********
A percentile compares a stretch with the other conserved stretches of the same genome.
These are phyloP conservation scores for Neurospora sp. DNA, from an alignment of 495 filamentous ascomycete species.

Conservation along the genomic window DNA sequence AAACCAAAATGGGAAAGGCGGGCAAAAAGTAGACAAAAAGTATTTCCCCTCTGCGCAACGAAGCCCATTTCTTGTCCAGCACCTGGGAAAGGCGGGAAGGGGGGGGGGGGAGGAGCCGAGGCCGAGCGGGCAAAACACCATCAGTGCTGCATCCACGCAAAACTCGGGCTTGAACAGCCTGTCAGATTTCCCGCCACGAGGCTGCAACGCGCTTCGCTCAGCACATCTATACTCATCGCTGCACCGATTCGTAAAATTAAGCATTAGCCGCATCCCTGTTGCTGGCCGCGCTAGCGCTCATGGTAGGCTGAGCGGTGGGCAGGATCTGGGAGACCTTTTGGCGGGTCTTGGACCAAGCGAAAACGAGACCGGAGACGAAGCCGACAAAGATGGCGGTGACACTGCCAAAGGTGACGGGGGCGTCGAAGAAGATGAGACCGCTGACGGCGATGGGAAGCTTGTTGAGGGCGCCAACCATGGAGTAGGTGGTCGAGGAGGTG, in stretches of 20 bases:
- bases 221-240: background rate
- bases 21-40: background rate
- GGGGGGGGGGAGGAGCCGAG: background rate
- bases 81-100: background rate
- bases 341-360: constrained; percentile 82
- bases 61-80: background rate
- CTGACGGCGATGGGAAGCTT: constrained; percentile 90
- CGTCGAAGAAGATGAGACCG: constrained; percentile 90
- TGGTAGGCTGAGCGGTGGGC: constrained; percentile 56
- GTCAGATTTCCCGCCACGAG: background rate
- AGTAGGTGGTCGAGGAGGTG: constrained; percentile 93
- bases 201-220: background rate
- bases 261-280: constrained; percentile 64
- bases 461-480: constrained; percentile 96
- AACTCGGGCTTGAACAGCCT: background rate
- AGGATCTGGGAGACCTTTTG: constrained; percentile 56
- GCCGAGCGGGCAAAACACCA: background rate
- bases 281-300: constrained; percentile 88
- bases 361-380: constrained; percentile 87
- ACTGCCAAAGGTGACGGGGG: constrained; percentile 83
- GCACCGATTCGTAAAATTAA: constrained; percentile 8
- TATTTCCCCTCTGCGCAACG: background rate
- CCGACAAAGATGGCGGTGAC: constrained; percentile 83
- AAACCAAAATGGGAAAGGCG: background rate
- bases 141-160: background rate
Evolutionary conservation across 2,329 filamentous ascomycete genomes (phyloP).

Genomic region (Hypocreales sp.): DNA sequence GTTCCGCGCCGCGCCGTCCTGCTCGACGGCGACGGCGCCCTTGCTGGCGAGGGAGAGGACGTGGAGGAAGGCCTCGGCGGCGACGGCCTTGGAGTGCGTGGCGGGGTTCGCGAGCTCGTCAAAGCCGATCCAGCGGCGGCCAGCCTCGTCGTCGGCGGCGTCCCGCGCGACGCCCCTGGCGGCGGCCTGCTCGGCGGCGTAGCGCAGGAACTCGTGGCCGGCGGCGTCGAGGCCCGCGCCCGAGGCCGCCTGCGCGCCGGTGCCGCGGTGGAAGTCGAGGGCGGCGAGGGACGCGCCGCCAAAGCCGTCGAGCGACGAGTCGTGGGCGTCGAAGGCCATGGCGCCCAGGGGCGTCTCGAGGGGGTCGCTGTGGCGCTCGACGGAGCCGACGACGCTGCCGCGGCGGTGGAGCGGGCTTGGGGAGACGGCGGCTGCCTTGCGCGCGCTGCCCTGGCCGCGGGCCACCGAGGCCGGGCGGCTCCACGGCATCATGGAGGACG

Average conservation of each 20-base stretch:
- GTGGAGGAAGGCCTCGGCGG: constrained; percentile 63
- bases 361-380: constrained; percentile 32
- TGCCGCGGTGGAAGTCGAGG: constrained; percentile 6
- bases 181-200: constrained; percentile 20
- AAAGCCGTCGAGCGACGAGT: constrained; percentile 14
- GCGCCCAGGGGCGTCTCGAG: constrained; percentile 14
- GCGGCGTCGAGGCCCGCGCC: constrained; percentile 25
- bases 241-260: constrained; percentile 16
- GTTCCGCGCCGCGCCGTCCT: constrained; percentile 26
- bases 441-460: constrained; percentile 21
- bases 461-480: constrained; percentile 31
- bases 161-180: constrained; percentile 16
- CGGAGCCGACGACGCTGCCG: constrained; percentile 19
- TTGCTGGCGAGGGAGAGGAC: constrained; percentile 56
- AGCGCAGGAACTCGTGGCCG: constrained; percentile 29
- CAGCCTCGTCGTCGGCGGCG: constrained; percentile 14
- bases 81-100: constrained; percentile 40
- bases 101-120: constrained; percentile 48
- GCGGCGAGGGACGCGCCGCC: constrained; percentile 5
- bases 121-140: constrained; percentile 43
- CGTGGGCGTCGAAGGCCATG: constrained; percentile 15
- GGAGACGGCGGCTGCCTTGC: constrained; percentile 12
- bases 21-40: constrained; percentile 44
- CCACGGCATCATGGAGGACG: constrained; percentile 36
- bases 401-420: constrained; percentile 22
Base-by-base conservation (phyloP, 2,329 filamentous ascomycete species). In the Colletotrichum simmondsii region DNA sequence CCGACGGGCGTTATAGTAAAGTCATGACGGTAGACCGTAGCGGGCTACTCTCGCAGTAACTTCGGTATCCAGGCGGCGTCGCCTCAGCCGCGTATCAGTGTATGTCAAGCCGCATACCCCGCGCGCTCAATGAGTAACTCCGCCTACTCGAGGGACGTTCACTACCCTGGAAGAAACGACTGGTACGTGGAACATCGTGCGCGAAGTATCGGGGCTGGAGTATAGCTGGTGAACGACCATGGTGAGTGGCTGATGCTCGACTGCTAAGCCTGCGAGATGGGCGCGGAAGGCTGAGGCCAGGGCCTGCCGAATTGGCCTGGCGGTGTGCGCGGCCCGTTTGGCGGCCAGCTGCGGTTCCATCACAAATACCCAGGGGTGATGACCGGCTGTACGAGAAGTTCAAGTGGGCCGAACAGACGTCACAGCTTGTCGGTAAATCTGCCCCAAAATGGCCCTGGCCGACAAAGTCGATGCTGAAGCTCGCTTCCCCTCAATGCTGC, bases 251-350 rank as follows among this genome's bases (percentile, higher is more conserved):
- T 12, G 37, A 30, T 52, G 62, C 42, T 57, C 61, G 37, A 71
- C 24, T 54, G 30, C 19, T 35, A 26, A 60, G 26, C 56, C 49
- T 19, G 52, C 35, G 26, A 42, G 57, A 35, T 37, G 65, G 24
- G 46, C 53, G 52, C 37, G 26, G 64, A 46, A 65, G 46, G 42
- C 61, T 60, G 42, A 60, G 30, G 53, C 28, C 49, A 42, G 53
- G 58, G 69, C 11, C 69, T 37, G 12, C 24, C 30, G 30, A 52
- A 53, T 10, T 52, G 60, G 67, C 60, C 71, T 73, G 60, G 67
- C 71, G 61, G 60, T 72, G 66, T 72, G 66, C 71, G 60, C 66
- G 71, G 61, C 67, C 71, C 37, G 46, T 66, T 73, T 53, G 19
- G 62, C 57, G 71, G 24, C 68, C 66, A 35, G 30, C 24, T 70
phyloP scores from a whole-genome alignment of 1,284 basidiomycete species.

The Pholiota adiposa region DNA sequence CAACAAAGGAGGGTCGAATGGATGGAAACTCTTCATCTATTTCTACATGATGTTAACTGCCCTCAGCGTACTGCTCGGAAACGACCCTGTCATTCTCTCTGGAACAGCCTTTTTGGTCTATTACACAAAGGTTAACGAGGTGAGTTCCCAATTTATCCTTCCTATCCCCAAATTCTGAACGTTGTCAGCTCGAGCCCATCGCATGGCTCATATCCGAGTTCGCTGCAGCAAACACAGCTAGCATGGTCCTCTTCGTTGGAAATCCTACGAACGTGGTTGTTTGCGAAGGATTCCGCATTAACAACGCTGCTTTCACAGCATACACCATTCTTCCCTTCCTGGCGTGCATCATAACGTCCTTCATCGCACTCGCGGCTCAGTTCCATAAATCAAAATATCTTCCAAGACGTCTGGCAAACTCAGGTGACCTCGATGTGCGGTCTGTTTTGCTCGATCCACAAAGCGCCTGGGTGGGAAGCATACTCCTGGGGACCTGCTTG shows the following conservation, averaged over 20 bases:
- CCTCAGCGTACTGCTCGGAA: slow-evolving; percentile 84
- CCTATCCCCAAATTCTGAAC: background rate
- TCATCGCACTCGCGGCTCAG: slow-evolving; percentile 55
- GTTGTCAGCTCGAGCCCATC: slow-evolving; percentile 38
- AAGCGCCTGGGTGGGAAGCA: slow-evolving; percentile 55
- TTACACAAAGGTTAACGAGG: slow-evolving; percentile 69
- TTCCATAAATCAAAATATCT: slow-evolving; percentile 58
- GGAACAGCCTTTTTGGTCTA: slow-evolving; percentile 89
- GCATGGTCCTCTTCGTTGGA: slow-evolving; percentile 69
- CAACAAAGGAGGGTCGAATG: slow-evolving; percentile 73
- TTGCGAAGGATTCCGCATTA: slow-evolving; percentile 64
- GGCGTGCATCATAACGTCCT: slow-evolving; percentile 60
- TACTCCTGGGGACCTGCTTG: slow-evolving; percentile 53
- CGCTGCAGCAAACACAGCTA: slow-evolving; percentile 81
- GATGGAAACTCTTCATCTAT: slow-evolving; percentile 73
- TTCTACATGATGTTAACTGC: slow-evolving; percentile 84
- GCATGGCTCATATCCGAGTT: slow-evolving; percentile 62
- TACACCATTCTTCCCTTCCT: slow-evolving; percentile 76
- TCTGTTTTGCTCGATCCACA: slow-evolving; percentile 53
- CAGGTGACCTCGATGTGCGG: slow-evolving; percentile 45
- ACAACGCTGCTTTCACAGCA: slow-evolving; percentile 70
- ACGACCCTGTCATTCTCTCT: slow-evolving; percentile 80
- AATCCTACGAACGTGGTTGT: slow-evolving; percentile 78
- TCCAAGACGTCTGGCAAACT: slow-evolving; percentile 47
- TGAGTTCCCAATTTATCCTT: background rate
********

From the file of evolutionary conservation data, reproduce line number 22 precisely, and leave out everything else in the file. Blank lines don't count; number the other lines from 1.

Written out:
- bases 361-380: constrained; percentile 87